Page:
The 2017-2018 HSS/NASA Fellowship in the History of Space Science has been awarded to Andy Bruno, an associate professor of history at Northern Illinois University. He will use the fellowship to study the history of the mysterious Tunguska explosion of 1908 that happened over a desolate region of Siberia and the efforts by amateurs, scientists, and even science fiction writers to understand it.
The explosion, which decimated 770 square miles of forest, was alternately attributed to an air burst from an asteroid, a meteor or comet, the release and explosion of natural gas from the Earth’s crust, and even a nuclear explosion from a UFO crash.
Bruno will use research surrounding the event and the contested explanations to illuminate various aspects of Soviet science during the Cold War. He has already spent time researching at the “Threatened Orders” Collaborative Research Center at the University of Tübingen and traveling to Russia in 2012, 2013, and 2017 to conduct research in the Archive of the Russian Academy of Sciences in Moscow and the National Library of Russia in Saint Petersburg.
Bruno is also Faculty Associate in Environmental Studies at NIU. His first book, The Nature of Soviet Power: An Arctic Environmental History, was published by Cambridge University Press in 2016. As part of the HSS/NASA prize, he will give a public talk this spring.
The January Newsletter is now online. This month, read about the progress of the Isis Bibliography, the first international “Putting History and Philosophy of Science to Work with the Life Sciences” workshop, the 25th International Congress of History and Science and Technology (ICHST), the history of radiation protection, member news, and much more.
Click here to view Osiris Volume 32, Number 1, titled “Data Histories.” In this issue you’ll find fourteen articles on the use of data in everything from biology to linguistics.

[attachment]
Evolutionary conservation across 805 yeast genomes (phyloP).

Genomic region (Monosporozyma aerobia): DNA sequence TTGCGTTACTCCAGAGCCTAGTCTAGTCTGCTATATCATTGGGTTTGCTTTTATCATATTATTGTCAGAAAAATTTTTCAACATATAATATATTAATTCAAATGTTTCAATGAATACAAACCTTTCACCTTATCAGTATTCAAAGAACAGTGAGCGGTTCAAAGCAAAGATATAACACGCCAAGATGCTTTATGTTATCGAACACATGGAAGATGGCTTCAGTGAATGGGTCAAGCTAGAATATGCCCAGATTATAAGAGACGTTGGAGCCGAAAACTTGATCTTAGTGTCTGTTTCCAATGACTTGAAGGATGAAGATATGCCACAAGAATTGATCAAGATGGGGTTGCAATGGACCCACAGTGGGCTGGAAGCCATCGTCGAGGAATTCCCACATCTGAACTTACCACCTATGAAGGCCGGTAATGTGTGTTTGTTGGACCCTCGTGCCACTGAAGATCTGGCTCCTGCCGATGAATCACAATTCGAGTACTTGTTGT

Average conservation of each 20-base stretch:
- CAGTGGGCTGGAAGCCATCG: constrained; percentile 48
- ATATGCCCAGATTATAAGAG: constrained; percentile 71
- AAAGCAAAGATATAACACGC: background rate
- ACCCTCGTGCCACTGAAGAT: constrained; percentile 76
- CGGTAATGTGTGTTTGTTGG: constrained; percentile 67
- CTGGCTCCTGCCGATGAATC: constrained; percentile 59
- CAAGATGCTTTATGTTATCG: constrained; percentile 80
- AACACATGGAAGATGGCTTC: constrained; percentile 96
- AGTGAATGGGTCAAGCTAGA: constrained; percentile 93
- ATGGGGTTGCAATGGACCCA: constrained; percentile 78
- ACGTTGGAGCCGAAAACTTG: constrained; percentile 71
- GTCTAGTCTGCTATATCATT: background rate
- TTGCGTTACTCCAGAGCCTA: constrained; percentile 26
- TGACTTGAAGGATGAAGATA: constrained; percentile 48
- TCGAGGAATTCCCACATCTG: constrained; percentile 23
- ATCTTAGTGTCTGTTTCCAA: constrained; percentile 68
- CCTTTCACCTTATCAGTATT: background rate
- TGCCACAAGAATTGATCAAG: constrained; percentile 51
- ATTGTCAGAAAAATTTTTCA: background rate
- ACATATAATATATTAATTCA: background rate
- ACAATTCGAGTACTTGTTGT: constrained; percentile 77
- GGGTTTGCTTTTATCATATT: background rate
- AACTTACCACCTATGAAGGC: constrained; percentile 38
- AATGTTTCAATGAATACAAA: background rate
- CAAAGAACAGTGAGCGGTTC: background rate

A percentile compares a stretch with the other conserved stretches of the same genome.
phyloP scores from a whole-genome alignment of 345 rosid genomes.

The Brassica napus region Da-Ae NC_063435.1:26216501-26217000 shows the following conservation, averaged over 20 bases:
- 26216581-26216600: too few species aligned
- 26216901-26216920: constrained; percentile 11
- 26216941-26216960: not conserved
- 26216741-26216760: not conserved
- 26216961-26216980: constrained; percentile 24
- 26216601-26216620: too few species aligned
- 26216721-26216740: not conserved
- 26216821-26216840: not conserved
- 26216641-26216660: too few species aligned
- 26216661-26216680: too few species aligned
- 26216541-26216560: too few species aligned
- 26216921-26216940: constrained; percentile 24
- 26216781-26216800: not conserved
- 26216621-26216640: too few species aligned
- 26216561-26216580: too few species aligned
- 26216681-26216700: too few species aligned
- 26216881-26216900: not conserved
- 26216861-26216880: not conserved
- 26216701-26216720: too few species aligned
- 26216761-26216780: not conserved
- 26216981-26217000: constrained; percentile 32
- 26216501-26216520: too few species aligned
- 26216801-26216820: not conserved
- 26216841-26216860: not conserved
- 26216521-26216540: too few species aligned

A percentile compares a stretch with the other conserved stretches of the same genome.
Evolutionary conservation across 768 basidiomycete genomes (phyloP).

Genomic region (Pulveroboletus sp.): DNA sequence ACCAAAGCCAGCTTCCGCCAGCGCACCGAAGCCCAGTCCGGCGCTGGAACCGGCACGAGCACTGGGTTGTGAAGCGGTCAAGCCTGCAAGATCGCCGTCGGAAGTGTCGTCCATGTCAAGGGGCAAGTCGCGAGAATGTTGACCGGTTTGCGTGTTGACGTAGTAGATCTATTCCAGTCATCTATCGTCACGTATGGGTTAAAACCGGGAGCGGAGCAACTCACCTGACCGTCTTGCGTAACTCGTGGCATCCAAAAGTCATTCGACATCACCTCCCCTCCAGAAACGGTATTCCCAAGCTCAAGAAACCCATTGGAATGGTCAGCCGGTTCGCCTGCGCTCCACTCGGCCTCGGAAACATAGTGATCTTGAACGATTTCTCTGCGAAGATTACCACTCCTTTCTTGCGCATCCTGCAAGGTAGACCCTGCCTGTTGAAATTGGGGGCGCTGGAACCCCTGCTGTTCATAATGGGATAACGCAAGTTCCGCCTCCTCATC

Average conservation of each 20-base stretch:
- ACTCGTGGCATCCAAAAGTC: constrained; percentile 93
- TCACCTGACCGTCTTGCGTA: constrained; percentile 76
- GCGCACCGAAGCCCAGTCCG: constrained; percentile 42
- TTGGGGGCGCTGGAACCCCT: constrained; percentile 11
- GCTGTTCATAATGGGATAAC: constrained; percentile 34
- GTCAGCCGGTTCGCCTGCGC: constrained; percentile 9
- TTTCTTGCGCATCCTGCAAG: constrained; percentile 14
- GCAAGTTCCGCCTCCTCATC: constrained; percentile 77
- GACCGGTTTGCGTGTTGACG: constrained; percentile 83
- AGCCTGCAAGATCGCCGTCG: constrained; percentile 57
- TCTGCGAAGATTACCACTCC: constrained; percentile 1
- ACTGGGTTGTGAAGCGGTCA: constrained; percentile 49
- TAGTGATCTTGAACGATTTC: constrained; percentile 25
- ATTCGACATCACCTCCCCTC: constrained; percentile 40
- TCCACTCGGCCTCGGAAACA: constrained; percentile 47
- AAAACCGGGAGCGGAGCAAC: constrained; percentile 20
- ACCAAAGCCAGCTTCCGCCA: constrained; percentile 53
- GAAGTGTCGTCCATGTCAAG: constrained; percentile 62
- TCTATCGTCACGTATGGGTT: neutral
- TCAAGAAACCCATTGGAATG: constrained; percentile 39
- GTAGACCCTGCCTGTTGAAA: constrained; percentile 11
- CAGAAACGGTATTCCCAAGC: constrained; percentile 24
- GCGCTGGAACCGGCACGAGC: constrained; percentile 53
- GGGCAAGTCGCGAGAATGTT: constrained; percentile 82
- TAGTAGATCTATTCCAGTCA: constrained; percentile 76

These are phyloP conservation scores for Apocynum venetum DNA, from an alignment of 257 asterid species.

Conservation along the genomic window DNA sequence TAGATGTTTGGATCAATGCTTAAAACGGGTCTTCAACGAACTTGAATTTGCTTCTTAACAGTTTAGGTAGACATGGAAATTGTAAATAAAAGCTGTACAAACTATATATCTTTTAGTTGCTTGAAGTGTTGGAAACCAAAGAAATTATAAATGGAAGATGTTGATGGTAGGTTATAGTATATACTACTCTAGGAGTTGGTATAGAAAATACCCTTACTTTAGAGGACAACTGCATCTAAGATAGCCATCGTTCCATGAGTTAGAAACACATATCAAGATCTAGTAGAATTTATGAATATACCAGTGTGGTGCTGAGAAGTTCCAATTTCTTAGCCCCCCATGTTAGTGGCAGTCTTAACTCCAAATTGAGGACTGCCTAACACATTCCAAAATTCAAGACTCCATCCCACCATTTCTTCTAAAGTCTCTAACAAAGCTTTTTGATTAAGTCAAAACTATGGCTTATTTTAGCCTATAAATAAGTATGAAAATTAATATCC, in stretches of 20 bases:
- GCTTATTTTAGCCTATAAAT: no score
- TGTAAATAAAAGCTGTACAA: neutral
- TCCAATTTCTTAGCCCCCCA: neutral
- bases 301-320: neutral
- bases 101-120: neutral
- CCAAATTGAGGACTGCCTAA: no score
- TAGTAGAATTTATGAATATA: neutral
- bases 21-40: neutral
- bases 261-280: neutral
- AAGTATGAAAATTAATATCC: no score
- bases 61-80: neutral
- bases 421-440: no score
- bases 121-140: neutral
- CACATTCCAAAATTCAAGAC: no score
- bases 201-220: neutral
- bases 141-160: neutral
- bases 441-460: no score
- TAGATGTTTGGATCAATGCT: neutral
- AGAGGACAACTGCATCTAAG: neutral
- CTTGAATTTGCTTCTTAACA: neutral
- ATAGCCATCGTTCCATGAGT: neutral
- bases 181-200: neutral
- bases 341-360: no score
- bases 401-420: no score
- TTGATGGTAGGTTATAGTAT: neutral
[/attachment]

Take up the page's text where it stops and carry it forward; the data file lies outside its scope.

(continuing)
Osiris is our annual thematic journal highlighting recent research on significant themes in the history of science and is currently edited by W. Patrick McCray (University of California, Santa Barbara) and Suman Seth (Cornell University).
The October Newsletter is now online. This month, see our guide to good eats in Toronto for our upcoming 2017 Meeting, hear one account of the arduous search for an academic position, and read the In Memoriam section to learn the extraordinary lives of members who have recently passed.
In this issue: “‘Making Trials’ in Sixteenth- and Early Seventeenth-Century European Academic Medicine,” with Evan R. Ragland; “Darwin’s Delay”: A Reassessment of the Evidence,” by Roderick D. Buchanan and James Bradley; “From Modernizing the Chinese Language to Information Science: Chao Yuen Ren’s Route to Cybernetics,” by Chen-Pang Yeang; and “A ‘Precious Minority’: Constructing the ‘Gifted’ and ‘Academically Talented’ Student in the Era of Brown v. Board of Education and the National Defense Education Act,” from Jim Wynter Porter.
Also, an open-access Focus Section on linguistic hegemony and the history of science with Michael D. Gordin, Ahmed Ragab, Dagmar Schäfer, Sietske Fransen, Mary Terrall, and Elena Aronova and more. Click here to go to the journal site.